Creating perfect graphene is laborious

Back then, a group of researchers from the University of Manchester in England simply took a piece of graphite and tore off small flakes of it with a piece of tape – rather like when you write with a pencil which leaves a thin layer of graphite on the paper.

When a suitable piece of the tape has caught a little graphite, the piece is pressed onto a surface and with a bit of luck, a single layer of graphene will be left behind. Unfortunately, this method is far too low-output for use in mass production.

Facts

  • In 2008, graphene was one of the world's most expensive materials.
  • A piece of graphene that could sit on the overlapping area between two crossing human hairs cost $1000 back then.
  • Now, businesses are selling large pieces of graphene more than 100 cm2 for the same price.

"You can't base an industry on having a billion people sitting there with pencils and microscopes looking for single flakes," says Laursen.

Progress depends on companies

For grapheme to be used in the lightning fast computers of the future, researchers will have to invent some new methods of producing large quantities of graphene of a sufficiently high quality.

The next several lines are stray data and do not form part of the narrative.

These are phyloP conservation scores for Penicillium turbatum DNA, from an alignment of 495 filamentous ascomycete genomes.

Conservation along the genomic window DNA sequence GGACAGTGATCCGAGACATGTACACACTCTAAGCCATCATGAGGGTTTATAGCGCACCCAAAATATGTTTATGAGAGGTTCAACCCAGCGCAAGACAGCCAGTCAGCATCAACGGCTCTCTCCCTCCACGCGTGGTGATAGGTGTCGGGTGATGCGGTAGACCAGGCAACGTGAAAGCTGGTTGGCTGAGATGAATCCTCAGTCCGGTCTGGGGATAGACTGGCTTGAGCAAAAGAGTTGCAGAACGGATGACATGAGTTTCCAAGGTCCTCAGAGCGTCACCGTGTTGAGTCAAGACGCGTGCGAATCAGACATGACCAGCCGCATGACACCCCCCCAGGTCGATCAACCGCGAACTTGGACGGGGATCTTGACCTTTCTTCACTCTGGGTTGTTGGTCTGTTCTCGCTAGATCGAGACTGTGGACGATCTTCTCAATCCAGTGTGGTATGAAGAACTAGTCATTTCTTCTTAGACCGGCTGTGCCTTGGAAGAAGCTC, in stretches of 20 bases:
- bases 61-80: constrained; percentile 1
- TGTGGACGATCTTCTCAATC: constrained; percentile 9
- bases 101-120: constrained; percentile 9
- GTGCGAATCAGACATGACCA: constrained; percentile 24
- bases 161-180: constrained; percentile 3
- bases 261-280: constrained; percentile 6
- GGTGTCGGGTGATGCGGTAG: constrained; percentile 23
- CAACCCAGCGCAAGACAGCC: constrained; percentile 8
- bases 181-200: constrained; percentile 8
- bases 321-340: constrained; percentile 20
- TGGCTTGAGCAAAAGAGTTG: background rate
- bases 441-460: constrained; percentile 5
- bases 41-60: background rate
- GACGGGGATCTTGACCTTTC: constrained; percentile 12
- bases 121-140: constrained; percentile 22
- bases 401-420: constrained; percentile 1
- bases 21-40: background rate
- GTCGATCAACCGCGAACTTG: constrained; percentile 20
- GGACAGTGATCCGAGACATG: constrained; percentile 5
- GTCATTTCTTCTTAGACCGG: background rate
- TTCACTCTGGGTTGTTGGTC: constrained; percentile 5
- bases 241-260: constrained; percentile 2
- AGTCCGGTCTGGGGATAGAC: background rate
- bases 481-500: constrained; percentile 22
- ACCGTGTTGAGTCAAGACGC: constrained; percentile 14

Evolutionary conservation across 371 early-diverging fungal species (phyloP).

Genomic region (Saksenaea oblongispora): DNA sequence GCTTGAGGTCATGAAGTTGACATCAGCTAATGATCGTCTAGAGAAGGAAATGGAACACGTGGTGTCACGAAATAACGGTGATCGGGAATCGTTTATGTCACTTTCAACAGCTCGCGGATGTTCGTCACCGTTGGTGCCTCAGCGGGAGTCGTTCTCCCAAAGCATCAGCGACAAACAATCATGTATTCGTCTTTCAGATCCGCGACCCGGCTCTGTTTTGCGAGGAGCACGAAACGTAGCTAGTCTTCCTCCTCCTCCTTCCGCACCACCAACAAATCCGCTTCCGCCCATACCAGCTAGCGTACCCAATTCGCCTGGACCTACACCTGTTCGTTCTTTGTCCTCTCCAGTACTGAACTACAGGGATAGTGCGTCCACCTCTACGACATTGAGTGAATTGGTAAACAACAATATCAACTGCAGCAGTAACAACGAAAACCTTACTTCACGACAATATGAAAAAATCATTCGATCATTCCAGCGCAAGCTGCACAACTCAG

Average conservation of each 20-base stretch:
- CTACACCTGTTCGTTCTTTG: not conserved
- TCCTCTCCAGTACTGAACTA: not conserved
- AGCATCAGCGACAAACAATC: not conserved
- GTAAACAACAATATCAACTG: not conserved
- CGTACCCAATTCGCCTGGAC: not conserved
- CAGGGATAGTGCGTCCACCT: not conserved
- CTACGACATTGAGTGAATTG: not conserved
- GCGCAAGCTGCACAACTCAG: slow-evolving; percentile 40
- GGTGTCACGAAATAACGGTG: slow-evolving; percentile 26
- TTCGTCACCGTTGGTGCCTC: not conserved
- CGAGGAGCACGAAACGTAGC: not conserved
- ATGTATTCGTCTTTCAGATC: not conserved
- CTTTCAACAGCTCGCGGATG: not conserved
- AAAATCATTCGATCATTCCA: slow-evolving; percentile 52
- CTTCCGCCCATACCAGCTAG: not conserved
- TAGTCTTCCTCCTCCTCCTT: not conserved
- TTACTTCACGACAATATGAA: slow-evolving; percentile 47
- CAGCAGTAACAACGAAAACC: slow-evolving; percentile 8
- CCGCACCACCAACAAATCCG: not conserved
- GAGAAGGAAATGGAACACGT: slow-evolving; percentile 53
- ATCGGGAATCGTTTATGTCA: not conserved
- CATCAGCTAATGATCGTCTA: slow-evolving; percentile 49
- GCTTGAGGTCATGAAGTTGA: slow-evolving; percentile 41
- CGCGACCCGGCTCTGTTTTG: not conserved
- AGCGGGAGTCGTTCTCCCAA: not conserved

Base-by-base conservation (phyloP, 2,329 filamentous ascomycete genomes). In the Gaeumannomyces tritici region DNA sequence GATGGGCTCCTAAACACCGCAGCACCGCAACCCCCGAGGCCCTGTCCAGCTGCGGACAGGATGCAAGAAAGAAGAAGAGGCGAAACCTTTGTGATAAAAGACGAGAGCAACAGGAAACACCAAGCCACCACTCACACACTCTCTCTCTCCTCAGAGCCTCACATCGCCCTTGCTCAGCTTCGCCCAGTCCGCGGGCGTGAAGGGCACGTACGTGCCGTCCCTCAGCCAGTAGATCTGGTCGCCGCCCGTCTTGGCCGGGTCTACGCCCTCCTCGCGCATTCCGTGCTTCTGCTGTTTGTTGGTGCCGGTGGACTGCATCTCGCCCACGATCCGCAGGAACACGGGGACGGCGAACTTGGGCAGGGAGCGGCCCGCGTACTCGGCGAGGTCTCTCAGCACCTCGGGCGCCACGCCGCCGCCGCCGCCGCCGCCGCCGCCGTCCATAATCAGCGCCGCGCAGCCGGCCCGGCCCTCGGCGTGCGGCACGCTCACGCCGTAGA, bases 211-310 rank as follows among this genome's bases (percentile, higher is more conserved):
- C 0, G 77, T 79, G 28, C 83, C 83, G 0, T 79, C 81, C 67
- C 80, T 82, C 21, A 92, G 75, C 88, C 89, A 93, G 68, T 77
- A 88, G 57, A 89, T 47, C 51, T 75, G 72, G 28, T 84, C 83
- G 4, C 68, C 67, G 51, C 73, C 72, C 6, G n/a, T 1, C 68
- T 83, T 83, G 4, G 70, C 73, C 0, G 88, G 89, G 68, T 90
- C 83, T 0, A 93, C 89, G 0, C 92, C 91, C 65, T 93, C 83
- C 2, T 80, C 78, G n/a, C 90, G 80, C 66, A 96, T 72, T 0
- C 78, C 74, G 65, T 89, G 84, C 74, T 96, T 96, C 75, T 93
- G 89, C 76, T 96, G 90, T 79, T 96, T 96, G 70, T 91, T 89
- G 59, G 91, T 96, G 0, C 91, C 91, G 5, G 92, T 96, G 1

That said, researchers still have to work out how to switch off graphene’s conductivity and how to make electronic circuits with graphene.

This is not likely to happen until current computer chips made out of silicon can no longer be developed any further, he believes.

"If silicon technology really does come up against a wall and cannot be further improved, the rewards and the effort involved in finding alternatives will grow. But as long as you can just keep going with silicon, why bother making serious efforts to find something new?

"Of course there will be researchers who will work on alternatives. But the turning point will ultimately arrive when the industry realises that there is a reason to change," concludes Bo Wegge Laursen.

Read the article in Danish at videnskab.dk